Saturday, December 8, 2007

CEO tips I wish I’d had when I started

By John Maver

A presentation given at the Renaissance Forum for CEOs

Today, you may be at the top of the company’s organization chart.


If you are a new CEO or have aspirations of being one, I hope you will do well and you may have learned some of these lessons already. If you have been in place for a while, this may be just a review for you and will help accelerate your business performance.

CEOs are in office for a shorter and shorter time. A Booze Allen study in the 2500 largest market cap companies has shown that in a decade the average tenure has been cut by more than 2/3rds from 9.5 years in 1995 to 4.6 in 2001 to just over 3 in 2006. What's more, the turnover is less and less at the CEO’s choosing. The non voluntary reasons for leaving have skyrocketed from 27% in 1995 to 53% in 2001 to 70% in 2006.

Why are CEOs turning over?

In about equal proportions the reasons are:
Merger driven
Performance driven
Regular Transition

Think about it. A very short time in place and only 1/3 are regular transition. CEOs had better hit the ground running and running well.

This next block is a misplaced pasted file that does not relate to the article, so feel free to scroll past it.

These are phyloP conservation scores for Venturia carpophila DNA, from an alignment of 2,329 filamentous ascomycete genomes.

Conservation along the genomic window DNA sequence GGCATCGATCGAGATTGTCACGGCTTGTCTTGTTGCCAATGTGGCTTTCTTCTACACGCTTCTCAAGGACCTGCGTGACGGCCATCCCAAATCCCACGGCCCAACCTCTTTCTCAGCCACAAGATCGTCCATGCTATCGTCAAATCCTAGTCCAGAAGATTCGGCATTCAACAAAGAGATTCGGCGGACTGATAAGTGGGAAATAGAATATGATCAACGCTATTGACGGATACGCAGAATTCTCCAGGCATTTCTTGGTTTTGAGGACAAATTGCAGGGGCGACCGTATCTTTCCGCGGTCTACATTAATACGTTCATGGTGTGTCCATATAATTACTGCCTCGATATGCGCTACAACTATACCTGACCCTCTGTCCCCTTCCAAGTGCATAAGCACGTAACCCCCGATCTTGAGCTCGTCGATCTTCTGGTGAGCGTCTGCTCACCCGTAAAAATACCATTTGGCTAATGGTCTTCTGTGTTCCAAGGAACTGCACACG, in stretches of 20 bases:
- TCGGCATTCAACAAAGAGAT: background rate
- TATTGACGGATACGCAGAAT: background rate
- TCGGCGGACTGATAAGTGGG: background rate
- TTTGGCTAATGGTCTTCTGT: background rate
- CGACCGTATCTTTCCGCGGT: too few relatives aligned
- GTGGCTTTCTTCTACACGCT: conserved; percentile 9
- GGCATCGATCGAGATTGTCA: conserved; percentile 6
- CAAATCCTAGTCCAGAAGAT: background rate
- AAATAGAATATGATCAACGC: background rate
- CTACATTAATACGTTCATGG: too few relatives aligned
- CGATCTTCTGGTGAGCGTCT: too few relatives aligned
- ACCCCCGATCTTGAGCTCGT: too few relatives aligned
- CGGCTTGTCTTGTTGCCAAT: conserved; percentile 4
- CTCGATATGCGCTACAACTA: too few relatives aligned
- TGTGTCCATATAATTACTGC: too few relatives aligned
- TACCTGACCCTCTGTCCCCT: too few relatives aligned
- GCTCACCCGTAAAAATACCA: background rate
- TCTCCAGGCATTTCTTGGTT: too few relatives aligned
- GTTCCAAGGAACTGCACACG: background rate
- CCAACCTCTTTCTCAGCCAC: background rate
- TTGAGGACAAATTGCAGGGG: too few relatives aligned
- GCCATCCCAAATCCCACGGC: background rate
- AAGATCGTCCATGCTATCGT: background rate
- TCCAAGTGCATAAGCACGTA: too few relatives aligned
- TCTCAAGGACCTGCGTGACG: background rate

"Every morning in Africa, a gazelle wakes up. It knows it must run faster than the fastest lion or it will be killed. Every morning a lion wakes up. It knows it must outrun the slowest gazelle or it will starve to death. It doesn't matter whether you are a lion or a gazelle, when the sun comes up, you'd better be running." Successories

Many of us learned through on the job training. As we worked our way up to larger and larger responsibilities, we had the chance to hone the skills we learned first hand. That takes time and lots of experience. But there is another way and that is to learn from others who have gone before you and done so successfully.

Here are some CEO tips I’d wish I had when I first became a CEO. This isn’t a clipping service from the latest books. It is a summary of what I have found through my 36 years in general management to be most important, augmented by some pearls of wisdom from many other CEOs. When you have the time, read all the books. Better still; hire a smart business advisor consultant to provide the depth to these ideas.

You will note that there are some questions for you at the end of each section that relate to that section. Answer them. The only way to learn and make these tips worthwhile is to apply them to your business.

Here are the tips we will review.
1 What’s my job? What am I responsible for?
2 It’s the people. It’s all about the people.
3 The roadmap to your vision.
4 Who are you? What is the brand YOU?
5 “What’s in it for me” Your Customer
6 Stick with what you are good at.
7 Do it. Just do it!

Since this is a long presentation, I am going to split this up into bite-sized pieces of one tip at a time. Check in each day for the next tip.

John Maver
Maver Management Group
(925) 648-7561
Maver Management

View John Maver's profile on LinkedIn

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